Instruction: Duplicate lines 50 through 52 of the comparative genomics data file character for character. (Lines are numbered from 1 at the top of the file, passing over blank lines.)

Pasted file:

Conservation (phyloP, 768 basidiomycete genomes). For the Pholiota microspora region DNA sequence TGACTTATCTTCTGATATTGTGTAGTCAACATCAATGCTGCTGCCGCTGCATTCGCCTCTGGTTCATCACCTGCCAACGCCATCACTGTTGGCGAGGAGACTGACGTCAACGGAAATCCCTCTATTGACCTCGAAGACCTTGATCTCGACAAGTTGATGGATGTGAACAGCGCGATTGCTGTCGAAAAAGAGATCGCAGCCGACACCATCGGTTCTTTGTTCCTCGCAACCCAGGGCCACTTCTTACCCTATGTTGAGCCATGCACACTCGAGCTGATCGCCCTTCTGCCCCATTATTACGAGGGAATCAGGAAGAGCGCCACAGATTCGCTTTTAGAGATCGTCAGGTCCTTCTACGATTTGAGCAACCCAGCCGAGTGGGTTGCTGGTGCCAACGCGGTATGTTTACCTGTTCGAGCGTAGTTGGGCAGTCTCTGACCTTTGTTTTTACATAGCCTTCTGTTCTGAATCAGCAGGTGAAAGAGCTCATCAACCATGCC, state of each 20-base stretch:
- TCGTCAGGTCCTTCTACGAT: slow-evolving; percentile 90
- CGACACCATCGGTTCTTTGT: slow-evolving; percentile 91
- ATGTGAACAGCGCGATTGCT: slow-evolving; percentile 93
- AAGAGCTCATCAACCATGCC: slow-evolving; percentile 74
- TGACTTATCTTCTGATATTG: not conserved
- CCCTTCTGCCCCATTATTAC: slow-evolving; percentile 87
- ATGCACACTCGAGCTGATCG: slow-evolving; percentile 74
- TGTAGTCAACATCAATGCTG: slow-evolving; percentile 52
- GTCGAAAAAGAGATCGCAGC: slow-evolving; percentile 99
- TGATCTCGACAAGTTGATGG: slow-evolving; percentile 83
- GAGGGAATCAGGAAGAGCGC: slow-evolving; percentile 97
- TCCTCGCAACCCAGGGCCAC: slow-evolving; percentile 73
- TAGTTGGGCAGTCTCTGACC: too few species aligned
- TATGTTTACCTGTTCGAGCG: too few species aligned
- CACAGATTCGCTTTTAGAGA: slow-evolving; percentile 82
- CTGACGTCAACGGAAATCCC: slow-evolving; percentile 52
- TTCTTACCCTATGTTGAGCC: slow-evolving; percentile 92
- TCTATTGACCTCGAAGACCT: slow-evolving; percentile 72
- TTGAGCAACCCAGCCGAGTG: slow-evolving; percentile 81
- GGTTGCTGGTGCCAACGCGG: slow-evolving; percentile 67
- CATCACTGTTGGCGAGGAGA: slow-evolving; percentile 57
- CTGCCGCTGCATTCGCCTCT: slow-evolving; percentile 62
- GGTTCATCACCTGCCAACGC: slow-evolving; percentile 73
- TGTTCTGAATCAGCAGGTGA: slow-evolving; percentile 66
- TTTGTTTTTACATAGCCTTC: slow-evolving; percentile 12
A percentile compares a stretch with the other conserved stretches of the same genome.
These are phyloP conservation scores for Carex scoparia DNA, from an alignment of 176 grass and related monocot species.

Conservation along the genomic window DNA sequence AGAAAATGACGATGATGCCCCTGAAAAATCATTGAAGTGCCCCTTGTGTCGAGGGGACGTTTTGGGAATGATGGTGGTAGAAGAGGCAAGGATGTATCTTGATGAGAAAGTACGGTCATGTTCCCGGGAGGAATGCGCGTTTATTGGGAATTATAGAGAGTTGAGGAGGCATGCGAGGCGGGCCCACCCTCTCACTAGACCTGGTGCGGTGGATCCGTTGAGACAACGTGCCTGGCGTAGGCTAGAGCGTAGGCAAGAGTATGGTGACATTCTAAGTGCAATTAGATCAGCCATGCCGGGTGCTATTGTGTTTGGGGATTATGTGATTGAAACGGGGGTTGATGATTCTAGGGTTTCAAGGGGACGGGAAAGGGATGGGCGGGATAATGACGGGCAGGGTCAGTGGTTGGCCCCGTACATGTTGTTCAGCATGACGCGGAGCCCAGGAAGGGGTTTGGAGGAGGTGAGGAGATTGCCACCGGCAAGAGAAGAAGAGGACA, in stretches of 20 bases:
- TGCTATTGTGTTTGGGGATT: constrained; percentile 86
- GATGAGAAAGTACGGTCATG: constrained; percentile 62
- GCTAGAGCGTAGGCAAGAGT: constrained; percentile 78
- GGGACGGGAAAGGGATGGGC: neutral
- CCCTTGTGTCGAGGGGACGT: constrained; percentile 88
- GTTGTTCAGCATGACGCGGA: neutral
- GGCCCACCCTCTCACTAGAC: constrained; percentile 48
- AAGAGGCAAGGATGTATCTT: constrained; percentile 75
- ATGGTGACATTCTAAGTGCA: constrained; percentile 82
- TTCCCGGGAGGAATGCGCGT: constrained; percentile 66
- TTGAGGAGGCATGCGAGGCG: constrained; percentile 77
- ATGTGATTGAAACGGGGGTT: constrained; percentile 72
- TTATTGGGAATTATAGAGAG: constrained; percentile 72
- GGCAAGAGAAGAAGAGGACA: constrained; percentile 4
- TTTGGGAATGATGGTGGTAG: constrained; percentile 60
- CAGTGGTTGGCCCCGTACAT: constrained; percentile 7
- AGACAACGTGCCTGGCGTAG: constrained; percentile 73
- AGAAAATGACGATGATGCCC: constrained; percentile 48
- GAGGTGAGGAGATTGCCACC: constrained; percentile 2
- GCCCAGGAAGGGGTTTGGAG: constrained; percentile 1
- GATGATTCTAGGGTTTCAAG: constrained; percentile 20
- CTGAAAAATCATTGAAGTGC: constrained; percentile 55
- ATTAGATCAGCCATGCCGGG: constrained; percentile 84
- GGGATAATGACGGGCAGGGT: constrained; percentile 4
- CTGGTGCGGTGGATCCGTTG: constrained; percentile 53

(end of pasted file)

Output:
- GATGATTCTAGGGTTTCAAG: constrained; percentile 20
- CTGAAAAATCATTGAAGTGC: constrained; percentile 55
- ATTAGATCAGCCATGCCGGG: constrained; percentile 84